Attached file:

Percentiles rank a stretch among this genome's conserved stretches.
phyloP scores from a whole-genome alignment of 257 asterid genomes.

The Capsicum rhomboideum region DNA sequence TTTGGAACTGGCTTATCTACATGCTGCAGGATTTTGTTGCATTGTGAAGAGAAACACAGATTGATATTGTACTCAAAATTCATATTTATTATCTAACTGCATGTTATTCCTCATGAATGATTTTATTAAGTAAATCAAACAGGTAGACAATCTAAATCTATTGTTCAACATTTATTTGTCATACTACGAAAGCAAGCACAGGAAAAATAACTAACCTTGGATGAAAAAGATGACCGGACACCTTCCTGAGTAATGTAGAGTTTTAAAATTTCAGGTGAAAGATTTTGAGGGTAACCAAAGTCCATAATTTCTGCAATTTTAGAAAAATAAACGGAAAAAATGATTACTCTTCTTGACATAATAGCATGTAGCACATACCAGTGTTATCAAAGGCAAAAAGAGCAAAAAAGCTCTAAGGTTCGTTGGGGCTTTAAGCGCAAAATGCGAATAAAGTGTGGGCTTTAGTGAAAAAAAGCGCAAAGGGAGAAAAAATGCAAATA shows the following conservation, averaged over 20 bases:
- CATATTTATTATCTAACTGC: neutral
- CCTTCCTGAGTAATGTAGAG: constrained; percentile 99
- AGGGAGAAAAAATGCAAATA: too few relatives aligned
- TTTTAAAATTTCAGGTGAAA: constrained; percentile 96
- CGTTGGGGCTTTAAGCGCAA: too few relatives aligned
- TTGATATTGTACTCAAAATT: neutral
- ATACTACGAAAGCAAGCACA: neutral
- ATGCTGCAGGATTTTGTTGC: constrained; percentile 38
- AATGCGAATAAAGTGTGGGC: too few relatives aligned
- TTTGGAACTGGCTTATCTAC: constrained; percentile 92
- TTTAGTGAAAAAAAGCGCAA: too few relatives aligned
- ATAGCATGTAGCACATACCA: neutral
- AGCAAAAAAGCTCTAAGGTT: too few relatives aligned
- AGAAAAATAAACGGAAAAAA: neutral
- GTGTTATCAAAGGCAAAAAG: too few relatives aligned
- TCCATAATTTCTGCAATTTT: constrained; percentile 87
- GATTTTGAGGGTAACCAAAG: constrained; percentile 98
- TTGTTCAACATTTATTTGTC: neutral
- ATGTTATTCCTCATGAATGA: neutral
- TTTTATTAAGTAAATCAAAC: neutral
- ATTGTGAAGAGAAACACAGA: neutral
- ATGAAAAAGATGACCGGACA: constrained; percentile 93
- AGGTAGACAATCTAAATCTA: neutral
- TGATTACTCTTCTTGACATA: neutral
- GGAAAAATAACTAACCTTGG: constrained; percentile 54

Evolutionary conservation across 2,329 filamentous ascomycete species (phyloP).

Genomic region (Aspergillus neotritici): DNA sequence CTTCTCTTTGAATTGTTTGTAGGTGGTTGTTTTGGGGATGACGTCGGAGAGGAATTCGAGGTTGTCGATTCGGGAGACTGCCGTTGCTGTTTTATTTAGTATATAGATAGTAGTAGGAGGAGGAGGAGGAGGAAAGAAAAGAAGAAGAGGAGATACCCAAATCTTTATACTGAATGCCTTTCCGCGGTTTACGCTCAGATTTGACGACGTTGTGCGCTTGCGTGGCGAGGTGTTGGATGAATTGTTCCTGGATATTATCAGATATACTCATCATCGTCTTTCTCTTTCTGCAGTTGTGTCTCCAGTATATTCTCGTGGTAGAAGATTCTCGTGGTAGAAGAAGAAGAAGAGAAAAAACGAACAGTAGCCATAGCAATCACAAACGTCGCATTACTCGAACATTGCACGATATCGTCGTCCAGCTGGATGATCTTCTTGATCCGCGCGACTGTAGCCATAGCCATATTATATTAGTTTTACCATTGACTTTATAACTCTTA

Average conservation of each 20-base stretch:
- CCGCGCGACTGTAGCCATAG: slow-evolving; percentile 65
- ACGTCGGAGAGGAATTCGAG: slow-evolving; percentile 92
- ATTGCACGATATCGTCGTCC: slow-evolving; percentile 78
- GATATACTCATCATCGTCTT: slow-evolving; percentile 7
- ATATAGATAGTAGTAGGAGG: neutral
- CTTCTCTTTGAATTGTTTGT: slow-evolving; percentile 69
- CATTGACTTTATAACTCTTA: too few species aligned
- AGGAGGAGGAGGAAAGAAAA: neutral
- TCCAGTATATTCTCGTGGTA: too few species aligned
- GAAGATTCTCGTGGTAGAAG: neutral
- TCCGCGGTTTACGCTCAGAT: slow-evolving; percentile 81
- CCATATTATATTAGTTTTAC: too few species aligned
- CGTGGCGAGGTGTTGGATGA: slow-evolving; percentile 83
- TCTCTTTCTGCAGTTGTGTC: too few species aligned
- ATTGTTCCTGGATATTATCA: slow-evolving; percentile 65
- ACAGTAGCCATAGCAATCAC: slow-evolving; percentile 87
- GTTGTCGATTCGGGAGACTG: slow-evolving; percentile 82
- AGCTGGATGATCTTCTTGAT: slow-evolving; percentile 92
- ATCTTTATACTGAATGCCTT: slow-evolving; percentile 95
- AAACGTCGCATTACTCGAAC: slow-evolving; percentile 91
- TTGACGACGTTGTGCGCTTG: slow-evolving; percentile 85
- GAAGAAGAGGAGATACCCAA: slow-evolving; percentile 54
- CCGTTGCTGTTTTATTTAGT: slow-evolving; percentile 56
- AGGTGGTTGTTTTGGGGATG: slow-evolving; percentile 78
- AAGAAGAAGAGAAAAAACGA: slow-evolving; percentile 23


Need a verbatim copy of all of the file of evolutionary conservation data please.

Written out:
Percentiles rank a stretch among this genome's conserved stretches.
phyloP scores from a whole-genome alignment of 257 asterid genomes.

The Capsicum rhomboideum region DNA sequence TTTGGAACTGGCTTATCTACATGCTGCAGGATTTTGTTGCATTGTGAAGAGAAACACAGATTGATATTGTACTCAAAATTCATATTTATTATCTAACTGCATGTTATTCCTCATGAATGATTTTATTAAGTAAATCAAACAGGTAGACAATCTAAATCTATTGTTCAACATTTATTTGTCATACTACGAAAGCAAGCACAGGAAAAATAACTAACCTTGGATGAAAAAGATGACCGGACACCTTCCTGAGTAATGTAGAGTTTTAAAATTTCAGGTGAAAGATTTTGAGGGTAACCAAAGTCCATAATTTCTGCAATTTTAGAAAAATAAACGGAAAAAATGATTACTCTTCTTGACATAATAGCATGTAGCACATACCAGTGTTATCAAAGGCAAAAAGAGCAAAAAAGCTCTAAGGTTCGTTGGGGCTTTAAGCGCAAAATGCGAATAAAGTGTGGGCTTTAGTGAAAAAAAGCGCAAAGGGAGAAAAAATGCAAATA shows the following conservation, averaged over 20 bases:
- CATATTTATTATCTAACTGC: neutral
- CCTTCCTGAGTAATGTAGAG: constrained; percentile 99
- AGGGAGAAAAAATGCAAATA: too few relatives aligned
- TTTTAAAATTTCAGGTGAAA: constrained; percentile 96
- CGTTGGGGCTTTAAGCGCAA: too few relatives aligned
- TTGATATTGTACTCAAAATT: neutral
- ATACTACGAAAGCAAGCACA: neutral
- ATGCTGCAGGATTTTGTTGC: constrained; percentile 38
- AATGCGAATAAAGTGTGGGC: too few relatives aligned
- TTTGGAACTGGCTTATCTAC: constrained; percentile 92
- TTTAGTGAAAAAAAGCGCAA: too few relatives aligned
- ATAGCATGTAGCACATACCA: neutral
- AGCAAAAAAGCTCTAAGGTT: too few relatives aligned
- AGAAAAATAAACGGAAAAAA: neutral
- GTGTTATCAAAGGCAAAAAG: too few relatives aligned
- TCCATAATTTCTGCAATTTT: constrained; percentile 87
- GATTTTGAGGGTAACCAAAG: constrained; percentile 98
- TTGTTCAACATTTATTTGTC: neutral
- ATGTTATTCCTCATGAATGA: neutral
- TTTTATTAAGTAAATCAAAC: neutral
- ATTGTGAAGAGAAACACAGA: neutral
- ATGAAAAAGATGACCGGACA: constrained; percentile 93
- AGGTAGACAATCTAAATCTA: neutral
- TGATTACTCTTCTTGACATA: neutral
- GGAAAAATAACTAACCTTGG: constrained; percentile 54

Evolutionary conservation across 2,329 filamentous ascomycete species (phyloP).

Genomic region (Aspergillus neotritici): DNA sequence CTTCTCTTTGAATTGTTTGTAGGTGGTTGTTTTGGGGATGACGTCGGAGAGGAATTCGAGGTTGTCGATTCGGGAGACTGCCGTTGCTGTTTTATTTAGTATATAGATAGTAGTAGGAGGAGGAGGAGGAGGAAAGAAAAGAAGAAGAGGAGATACCCAAATCTTTATACTGAATGCCTTTCCGCGGTTTACGCTCAGATTTGACGACGTTGTGCGCTTGCGTGGCGAGGTGTTGGATGAATTGTTCCTGGATATTATCAGATATACTCATCATCGTCTTTCTCTTTCTGCAGTTGTGTCTCCAGTATATTCTCGTGGTAGAAGATTCTCGTGGTAGAAGAAGAAGAAGAGAAAAAACGAACAGTAGCCATAGCAATCACAAACGTCGCATTACTCGAACATTGCACGATATCGTCGTCCAGCTGGATGATCTTCTTGATCCGCGCGACTGTAGCCATAGCCATATTATATTAGTTTTACCATTGACTTTATAACTCTTA

Average conservation of each 20-base stretch:
- CCGCGCGACTGTAGCCATAG: slow-evolving; percentile 65
- ACGTCGGAGAGGAATTCGAG: slow-evolving; percentile 92
- ATTGCACGATATCGTCGTCC: slow-evolving; percentile 78
- GATATACTCATCATCGTCTT: slow-evolving; percentile 7
- ATATAGATAGTAGTAGGAGG: neutral
- CTTCTCTTTGAATTGTTTGT: slow-evolving; percentile 69
- CATTGACTTTATAACTCTTA: too few species aligned
- AGGAGGAGGAGGAAAGAAAA: neutral
- TCCAGTATATTCTCGTGGTA: too few species aligned
- GAAGATTCTCGTGGTAGAAG: neutral
- TCCGCGGTTTACGCTCAGAT: slow-evolving; percentile 81
- CCATATTATATTAGTTTTAC: too few species aligned
- CGTGGCGAGGTGTTGGATGA: slow-evolving; percentile 83
- TCTCTTTCTGCAGTTGTGTC: too few species aligned
- ATTGTTCCTGGATATTATCA: slow-evolving; percentile 65
- ACAGTAGCCATAGCAATCAC: slow-evolving; percentile 87
- GTTGTCGATTCGGGAGACTG: slow-evolving; percentile 82
- AGCTGGATGATCTTCTTGAT: slow-evolving; percentile 92
- ATCTTTATACTGAATGCCTT: slow-evolving; percentile 95
- AAACGTCGCATTACTCGAAC: slow-evolving; percentile 91
- TTGACGACGTTGTGCGCTTG: slow-evolving; percentile 85
- GAAGAAGAGGAGATACCCAA: slow-evolving; percentile 54
- CCGTTGCTGTTTTATTTAGT: slow-evolving; percentile 56
- AGGTGGTTGTTTTGGGGATG: slow-evolving; percentile 78
- AAGAAGAAGAGAAAAAACGA: slow-evolving; percentile 23